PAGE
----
“These things are like snowflakes“, Austrian-American Kurt Gutenbrunner of the KG-NY Restaurant Group said of the dishes, beers and wines which are essential to the culinary cultures of Austria and Germany. It sounded so right, not just because each snowflake is at once intricate and unique in form (though every one of them has a basic hexagonal form), but also because snowflakes are so fragile, so easily destroyed by a small rise in temperature or by pressure, such as feet compacting them to ice. In all these respects, but also because snow is such a regular feature of winter conditions in both Germany and Austria, the snowflake is an ideal metaphor for German-American and Austrian-American culinary culture. They both suffered so much and for so long from lack of interest and lack of respect, but are now enjoying a dramatic resurgence. As Gutenbrunner said of the Biergarten at the Standard Hotel in New York for which he consults, “I never saw so many young ladies drinking beer…it’s cool to drink German wine and it wasn’t for a long time. There’s a real change in culture!”
It was just one of many remarkable moments during ‘The New Little Germany: New York revisits the German Table’ last night at the Tenement Museum on Orchard Street in the city’s Lower East Side. It was one of their ‘Culinary Conversations’ events curated by food historian Jane Ziegelman, who explained at the beginning that for much of the 19th century this district of town was Kleindeutschland and home to 200,000 people of German origin; a quarter of the city’s population. The triad of German music, beer and food was the bedrock of this community, also when much of it decamped to Yorkville during the late 19th century and other immigrant groups came to dominate the Lower East Side. The Tenement Museum is an important vehicle through which the memory of this culture is communicated and I strongly recommend their fascinating ‘Shop Life’ tour.
Much less well known, even to me was the history of the Germanic culinary traditions in New York during the last decades of the 20th century about which food critic and journalist Mimi Sheraton (left in the above photo) had so much to report. How many New York foodies know that during the 1980s ‘Vienna 79’ received four (of five possible) stars from the New York Times? Or that Peter Luger’s famous restaurant in Williamsburg is actually a German steak house? As she said, “A lot of what Americans eat is German in origin, and not just the obvious things like hot dogs and hamburgers. Often the seasonings in other dishes are German,” but in recent decades awareness of this in much of America has been low to nonexistent.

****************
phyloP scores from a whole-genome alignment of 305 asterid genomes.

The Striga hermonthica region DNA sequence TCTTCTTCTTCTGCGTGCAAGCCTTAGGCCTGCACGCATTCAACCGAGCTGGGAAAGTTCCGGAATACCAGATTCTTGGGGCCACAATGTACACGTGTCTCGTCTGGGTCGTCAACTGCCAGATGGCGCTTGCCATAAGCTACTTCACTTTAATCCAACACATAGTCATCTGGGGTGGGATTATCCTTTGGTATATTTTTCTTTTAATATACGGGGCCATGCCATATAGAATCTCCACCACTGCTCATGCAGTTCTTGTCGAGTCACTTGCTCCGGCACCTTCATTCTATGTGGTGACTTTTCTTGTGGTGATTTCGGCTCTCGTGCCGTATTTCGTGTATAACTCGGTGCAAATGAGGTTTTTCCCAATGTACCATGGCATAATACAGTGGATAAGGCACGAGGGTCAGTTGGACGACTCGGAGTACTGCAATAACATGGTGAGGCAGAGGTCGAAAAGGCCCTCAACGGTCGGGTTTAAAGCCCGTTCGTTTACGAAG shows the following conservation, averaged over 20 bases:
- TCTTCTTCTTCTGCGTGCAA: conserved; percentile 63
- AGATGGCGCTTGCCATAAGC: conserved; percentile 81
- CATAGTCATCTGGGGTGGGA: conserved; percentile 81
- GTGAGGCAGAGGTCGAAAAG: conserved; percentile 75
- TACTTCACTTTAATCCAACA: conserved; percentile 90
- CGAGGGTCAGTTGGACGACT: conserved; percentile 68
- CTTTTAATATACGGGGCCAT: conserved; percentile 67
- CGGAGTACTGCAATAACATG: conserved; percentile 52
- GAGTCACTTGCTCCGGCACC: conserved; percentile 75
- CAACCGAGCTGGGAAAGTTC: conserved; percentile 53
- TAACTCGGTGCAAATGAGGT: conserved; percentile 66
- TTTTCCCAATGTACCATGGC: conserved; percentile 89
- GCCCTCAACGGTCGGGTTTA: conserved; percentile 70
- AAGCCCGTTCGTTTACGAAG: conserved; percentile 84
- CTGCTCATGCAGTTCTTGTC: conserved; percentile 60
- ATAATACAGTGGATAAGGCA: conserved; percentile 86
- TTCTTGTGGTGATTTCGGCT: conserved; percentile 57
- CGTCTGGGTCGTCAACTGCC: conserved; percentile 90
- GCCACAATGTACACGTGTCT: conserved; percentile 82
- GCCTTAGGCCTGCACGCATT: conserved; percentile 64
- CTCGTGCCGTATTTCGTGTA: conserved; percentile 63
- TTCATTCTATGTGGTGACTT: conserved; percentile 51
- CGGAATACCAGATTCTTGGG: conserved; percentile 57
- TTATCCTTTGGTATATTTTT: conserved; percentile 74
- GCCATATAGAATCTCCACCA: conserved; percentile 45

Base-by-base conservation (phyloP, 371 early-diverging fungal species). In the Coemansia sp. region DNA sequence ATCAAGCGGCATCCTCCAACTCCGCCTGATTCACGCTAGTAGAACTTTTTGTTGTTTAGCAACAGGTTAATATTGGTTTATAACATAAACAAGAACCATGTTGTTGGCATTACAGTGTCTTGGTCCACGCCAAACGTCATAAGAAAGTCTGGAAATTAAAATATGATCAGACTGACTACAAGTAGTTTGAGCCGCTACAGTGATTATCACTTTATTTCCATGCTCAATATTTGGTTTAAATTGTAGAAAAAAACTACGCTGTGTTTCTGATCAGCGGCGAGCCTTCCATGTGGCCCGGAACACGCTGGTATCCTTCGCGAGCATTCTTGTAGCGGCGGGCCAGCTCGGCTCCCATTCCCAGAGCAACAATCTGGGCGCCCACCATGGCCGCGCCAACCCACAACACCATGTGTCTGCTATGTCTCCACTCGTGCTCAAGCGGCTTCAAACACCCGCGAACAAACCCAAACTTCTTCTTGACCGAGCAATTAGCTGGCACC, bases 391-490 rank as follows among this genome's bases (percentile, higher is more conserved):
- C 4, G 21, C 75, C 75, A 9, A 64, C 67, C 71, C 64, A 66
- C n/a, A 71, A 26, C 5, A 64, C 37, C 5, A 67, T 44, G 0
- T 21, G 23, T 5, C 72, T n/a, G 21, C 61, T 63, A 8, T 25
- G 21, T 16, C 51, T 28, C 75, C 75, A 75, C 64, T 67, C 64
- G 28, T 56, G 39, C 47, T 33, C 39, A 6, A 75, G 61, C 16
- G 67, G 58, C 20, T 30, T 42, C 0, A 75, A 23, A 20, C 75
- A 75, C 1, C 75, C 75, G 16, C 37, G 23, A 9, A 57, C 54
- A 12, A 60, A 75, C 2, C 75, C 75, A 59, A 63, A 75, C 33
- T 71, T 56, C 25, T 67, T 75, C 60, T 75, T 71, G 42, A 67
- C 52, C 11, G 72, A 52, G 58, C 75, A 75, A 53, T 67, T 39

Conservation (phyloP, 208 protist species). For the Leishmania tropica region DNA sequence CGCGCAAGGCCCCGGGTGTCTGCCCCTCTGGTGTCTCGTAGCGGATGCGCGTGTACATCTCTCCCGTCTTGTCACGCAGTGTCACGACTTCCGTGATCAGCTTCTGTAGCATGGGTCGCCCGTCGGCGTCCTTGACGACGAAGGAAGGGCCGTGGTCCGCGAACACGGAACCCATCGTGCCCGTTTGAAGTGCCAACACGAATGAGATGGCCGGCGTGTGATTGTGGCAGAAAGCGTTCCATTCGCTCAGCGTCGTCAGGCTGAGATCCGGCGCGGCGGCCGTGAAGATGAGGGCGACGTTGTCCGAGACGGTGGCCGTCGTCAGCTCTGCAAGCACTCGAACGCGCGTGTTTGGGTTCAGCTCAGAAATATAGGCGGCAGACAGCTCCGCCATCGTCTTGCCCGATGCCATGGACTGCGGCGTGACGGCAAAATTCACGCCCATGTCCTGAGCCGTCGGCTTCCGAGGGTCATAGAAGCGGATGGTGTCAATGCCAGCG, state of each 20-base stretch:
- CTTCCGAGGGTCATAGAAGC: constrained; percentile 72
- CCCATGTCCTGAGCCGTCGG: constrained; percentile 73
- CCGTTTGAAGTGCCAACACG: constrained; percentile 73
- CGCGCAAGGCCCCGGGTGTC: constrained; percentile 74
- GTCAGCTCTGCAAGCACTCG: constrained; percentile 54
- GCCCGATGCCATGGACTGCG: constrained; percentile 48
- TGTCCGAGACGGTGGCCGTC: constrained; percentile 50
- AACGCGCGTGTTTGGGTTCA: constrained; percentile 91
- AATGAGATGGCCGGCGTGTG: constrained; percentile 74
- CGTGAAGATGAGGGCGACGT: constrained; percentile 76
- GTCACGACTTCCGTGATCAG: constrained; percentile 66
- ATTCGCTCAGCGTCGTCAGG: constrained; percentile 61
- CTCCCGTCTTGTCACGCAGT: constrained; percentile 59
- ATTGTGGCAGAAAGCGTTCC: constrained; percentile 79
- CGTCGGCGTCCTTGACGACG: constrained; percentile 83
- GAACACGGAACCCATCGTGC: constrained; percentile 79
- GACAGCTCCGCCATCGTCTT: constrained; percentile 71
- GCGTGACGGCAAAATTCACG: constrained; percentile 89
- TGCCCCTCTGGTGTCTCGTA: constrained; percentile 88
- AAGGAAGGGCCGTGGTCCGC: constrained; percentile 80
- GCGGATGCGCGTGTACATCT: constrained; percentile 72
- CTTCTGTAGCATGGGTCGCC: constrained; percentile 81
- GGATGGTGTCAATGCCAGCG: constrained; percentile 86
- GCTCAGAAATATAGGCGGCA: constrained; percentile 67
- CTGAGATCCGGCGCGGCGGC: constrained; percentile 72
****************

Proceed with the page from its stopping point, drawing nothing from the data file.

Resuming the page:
A tasting menu which began with an ‘Aufschnittplatte’, or plate of charcuterie, from Schaller & Weber at 1654 2nd Avenue at East 86th Street in Yorkville illustrated the discussion. Jeremy Schaller is clearly a man of our times rather than a clone of his grandfather who co-founded the family business 76 years ago, yet like Gutenbrunner he stressed the importance of traditional recipes and preparations as the essential foundations of distinctive Germanic cuisines. This rang many bells with me, for it is exactly the approach of the new generation of Riesling producers in Germany and Austria. For them the right genetic material (variety and clone/selection) for the vineyard location, along with the use of winemaking methods refined over many generations are no less essential to the wines they make.
What does that have to do with contemporary America? Well these same winemaking traditions have been exported to the US and Canada, where winemakers have adapted them to the special conditions in their regions. For example, Riesling has been grown in California for about 170 years and in New York State for 50 years. Many of those winemakers are not of German extraction, but just as many American chefs who are not of Italian extraction are fascinated by Italian cuisine, so they are attracted to the Germanic wine traditions. Now that German and Austrian food in America are so clearly in the ascendent again I have no doubt that these food and wine traditions have already become mutually reinforcing and this will enable them to decisively overcome the remaining prejudices against them in America (fatty food / sweet wine – note the parallel there!) Jane Ziegelman concluded with a quote from German food writer Ursula Heinzelmann in which she describes how the new movers and shakers of Germanic cooking trust their own cultural identity as the previous generation rarely did, and this makes it possible for them to join the culinary chorus of New York City.
Anyone who doubts that the German-American tradition is important to the entire country’s melting pot (the melting pot was of course also a cooking pot!) origins should click on the link below to see a graphic showing the dominant cultural make up of American county by county as determined by the 2000 national census. It says everything.